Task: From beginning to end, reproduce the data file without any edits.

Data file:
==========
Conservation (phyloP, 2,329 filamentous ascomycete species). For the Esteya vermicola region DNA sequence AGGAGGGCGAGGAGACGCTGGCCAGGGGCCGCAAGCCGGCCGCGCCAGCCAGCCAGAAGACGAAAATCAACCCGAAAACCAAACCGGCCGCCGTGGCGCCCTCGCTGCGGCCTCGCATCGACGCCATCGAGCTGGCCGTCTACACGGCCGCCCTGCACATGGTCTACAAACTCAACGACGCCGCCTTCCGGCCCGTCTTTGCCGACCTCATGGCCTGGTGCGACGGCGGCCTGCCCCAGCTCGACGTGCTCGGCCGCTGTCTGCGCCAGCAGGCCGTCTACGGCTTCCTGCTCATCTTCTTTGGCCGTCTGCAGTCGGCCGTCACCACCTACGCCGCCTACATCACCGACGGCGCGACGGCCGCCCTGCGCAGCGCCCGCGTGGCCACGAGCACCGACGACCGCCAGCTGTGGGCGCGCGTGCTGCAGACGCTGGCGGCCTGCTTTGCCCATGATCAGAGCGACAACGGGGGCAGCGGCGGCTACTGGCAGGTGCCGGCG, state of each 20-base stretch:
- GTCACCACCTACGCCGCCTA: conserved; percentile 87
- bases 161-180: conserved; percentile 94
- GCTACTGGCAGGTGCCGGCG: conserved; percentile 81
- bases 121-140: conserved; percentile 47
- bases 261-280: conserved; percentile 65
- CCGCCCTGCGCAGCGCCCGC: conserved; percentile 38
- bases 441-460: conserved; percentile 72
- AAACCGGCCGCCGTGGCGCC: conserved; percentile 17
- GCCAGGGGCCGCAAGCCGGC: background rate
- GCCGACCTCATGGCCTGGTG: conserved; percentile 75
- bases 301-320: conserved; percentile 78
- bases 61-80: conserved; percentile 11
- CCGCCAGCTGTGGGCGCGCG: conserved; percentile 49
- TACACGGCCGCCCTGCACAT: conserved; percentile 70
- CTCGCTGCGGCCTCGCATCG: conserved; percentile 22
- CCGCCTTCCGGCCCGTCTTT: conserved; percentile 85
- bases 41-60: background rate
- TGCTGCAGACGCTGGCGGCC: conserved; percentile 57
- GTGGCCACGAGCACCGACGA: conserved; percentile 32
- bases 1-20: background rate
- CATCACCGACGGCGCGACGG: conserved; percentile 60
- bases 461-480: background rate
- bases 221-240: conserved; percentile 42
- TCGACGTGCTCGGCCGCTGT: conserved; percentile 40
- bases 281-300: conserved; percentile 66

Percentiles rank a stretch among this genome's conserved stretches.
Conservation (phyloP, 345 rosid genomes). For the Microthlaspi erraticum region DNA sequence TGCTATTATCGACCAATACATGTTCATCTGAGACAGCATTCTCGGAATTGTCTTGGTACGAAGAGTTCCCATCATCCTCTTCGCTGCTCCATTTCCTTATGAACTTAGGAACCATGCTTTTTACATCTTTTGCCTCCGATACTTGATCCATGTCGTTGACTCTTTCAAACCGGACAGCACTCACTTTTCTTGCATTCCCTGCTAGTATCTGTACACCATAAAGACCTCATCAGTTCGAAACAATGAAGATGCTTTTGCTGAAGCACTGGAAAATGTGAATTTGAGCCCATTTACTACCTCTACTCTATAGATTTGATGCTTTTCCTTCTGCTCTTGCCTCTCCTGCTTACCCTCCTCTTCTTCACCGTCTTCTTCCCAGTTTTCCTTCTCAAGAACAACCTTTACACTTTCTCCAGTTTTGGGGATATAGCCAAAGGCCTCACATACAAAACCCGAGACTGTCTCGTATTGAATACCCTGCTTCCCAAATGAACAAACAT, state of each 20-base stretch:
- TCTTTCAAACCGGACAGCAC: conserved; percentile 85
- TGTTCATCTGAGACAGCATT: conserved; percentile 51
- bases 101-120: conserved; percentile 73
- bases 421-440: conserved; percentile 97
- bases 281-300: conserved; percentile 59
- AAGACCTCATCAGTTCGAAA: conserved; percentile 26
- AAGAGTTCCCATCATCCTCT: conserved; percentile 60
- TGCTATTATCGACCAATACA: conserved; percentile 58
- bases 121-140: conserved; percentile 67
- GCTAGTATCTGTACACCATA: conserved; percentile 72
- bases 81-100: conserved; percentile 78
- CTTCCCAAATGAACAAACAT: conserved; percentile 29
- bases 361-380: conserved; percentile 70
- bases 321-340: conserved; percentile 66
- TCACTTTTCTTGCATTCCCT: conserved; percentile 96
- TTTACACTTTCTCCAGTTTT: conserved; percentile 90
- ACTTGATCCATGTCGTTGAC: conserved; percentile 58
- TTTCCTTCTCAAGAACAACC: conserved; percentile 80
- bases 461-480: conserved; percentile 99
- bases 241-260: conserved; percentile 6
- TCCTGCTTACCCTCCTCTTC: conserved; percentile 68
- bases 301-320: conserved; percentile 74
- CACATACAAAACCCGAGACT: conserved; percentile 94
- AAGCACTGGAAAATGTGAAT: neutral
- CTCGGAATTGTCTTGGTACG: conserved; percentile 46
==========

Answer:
Conservation (phyloP, 2,329 filamentous ascomycete species). For the Esteya vermicola region DNA sequence AGGAGGGCGAGGAGACGCTGGCCAGGGGCCGCAAGCCGGCCGCGCCAGCCAGCCAGAAGACGAAAATCAACCCGAAAACCAAACCGGCCGCCGTGGCGCCCTCGCTGCGGCCTCGCATCGACGCCATCGAGCTGGCCGTCTACACGGCCGCCCTGCACATGGTCTACAAACTCAACGACGCCGCCTTCCGGCCCGTCTTTGCCGACCTCATGGCCTGGTGCGACGGCGGCCTGCCCCAGCTCGACGTGCTCGGCCGCTGTCTGCGCCAGCAGGCCGTCTACGGCTTCCTGCTCATCTTCTTTGGCCGTCTGCAGTCGGCCGTCACCACCTACGCCGCCTACATCACCGACGGCGCGACGGCCGCCCTGCGCAGCGCCCGCGTGGCCACGAGCACCGACGACCGCCAGCTGTGGGCGCGCGTGCTGCAGACGCTGGCGGCCTGCTTTGCCCATGATCAGAGCGACAACGGGGGCAGCGGCGGCTACTGGCAGGTGCCGGCG, state of each 20-base stretch:
- GTCACCACCTACGCCGCCTA: conserved; percentile 87
- bases 161-180: conserved; percentile 94
- GCTACTGGCAGGTGCCGGCG: conserved; percentile 81
- bases 121-140: conserved; percentile 47
- bases 261-280: conserved; percentile 65
- CCGCCCTGCGCAGCGCCCGC: conserved; percentile 38
- bases 441-460: conserved; percentile 72
- AAACCGGCCGCCGTGGCGCC: conserved; percentile 17
- GCCAGGGGCCGCAAGCCGGC: background rate
- GCCGACCTCATGGCCTGGTG: conserved; percentile 75
- bases 301-320: conserved; percentile 78
- bases 61-80: conserved; percentile 11
- CCGCCAGCTGTGGGCGCGCG: conserved; percentile 49
- TACACGGCCGCCCTGCACAT: conserved; percentile 70
- CTCGCTGCGGCCTCGCATCG: conserved; percentile 22
- CCGCCTTCCGGCCCGTCTTT: conserved; percentile 85
- bases 41-60: background rate
- TGCTGCAGACGCTGGCGGCC: conserved; percentile 57
- GTGGCCACGAGCACCGACGA: conserved; percentile 32
- bases 1-20: background rate
- CATCACCGACGGCGCGACGG: conserved; percentile 60
- bases 461-480: background rate
- bases 221-240: conserved; percentile 42
- TCGACGTGCTCGGCCGCTGT: conserved; percentile 40
- bases 281-300: conserved; percentile 66

Percentiles rank a stretch among this genome's conserved stretches.
Conservation (phyloP, 345 rosid genomes). For the Microthlaspi erraticum region DNA sequence TGCTATTATCGACCAATACATGTTCATCTGAGACAGCATTCTCGGAATTGTCTTGGTACGAAGAGTTCCCATCATCCTCTTCGCTGCTCCATTTCCTTATGAACTTAGGAACCATGCTTTTTACATCTTTTGCCTCCGATACTTGATCCATGTCGTTGACTCTTTCAAACCGGACAGCACTCACTTTTCTTGCATTCCCTGCTAGTATCTGTACACCATAAAGACCTCATCAGTTCGAAACAATGAAGATGCTTTTGCTGAAGCACTGGAAAATGTGAATTTGAGCCCATTTACTACCTCTACTCTATAGATTTGATGCTTTTCCTTCTGCTCTTGCCTCTCCTGCTTACCCTCCTCTTCTTCACCGTCTTCTTCCCAGTTTTCCTTCTCAAGAACAACCTTTACACTTTCTCCAGTTTTGGGGATATAGCCAAAGGCCTCACATACAAAACCCGAGACTGTCTCGTATTGAATACCCTGCTTCCCAAATGAACAAACAT, state of each 20-base stretch:
- TCTTTCAAACCGGACAGCAC: conserved; percentile 85
- TGTTCATCTGAGACAGCATT: conserved; percentile 51
- bases 101-120: conserved; percentile 73
- bases 421-440: conserved; percentile 97
- bases 281-300: conserved; percentile 59
- AAGACCTCATCAGTTCGAAA: conserved; percentile 26
- AAGAGTTCCCATCATCCTCT: conserved; percentile 60
- TGCTATTATCGACCAATACA: conserved; percentile 58
- bases 121-140: conserved; percentile 67
- GCTAGTATCTGTACACCATA: conserved; percentile 72
- bases 81-100: conserved; percentile 78
- CTTCCCAAATGAACAAACAT: conserved; percentile 29
- bases 361-380: conserved; percentile 70
- bases 321-340: conserved; percentile 66
- TCACTTTTCTTGCATTCCCT: conserved; percentile 96
- TTTACACTTTCTCCAGTTTT: conserved; percentile 90
- ACTTGATCCATGTCGTTGAC: conserved; percentile 58
- TTTCCTTCTCAAGAACAACC: conserved; percentile 80
- bases 461-480: conserved; percentile 99
- bases 241-260: conserved; percentile 6
- TCCTGCTTACCCTCCTCTTC: conserved; percentile 68
- bases 301-320: conserved; percentile 74
- CACATACAAAACCCGAGACT: conserved; percentile 94
- AAGCACTGGAAAATGTGAAT: neutral
- CTCGGAATTGTCTTGGTACG: conserved; percentile 46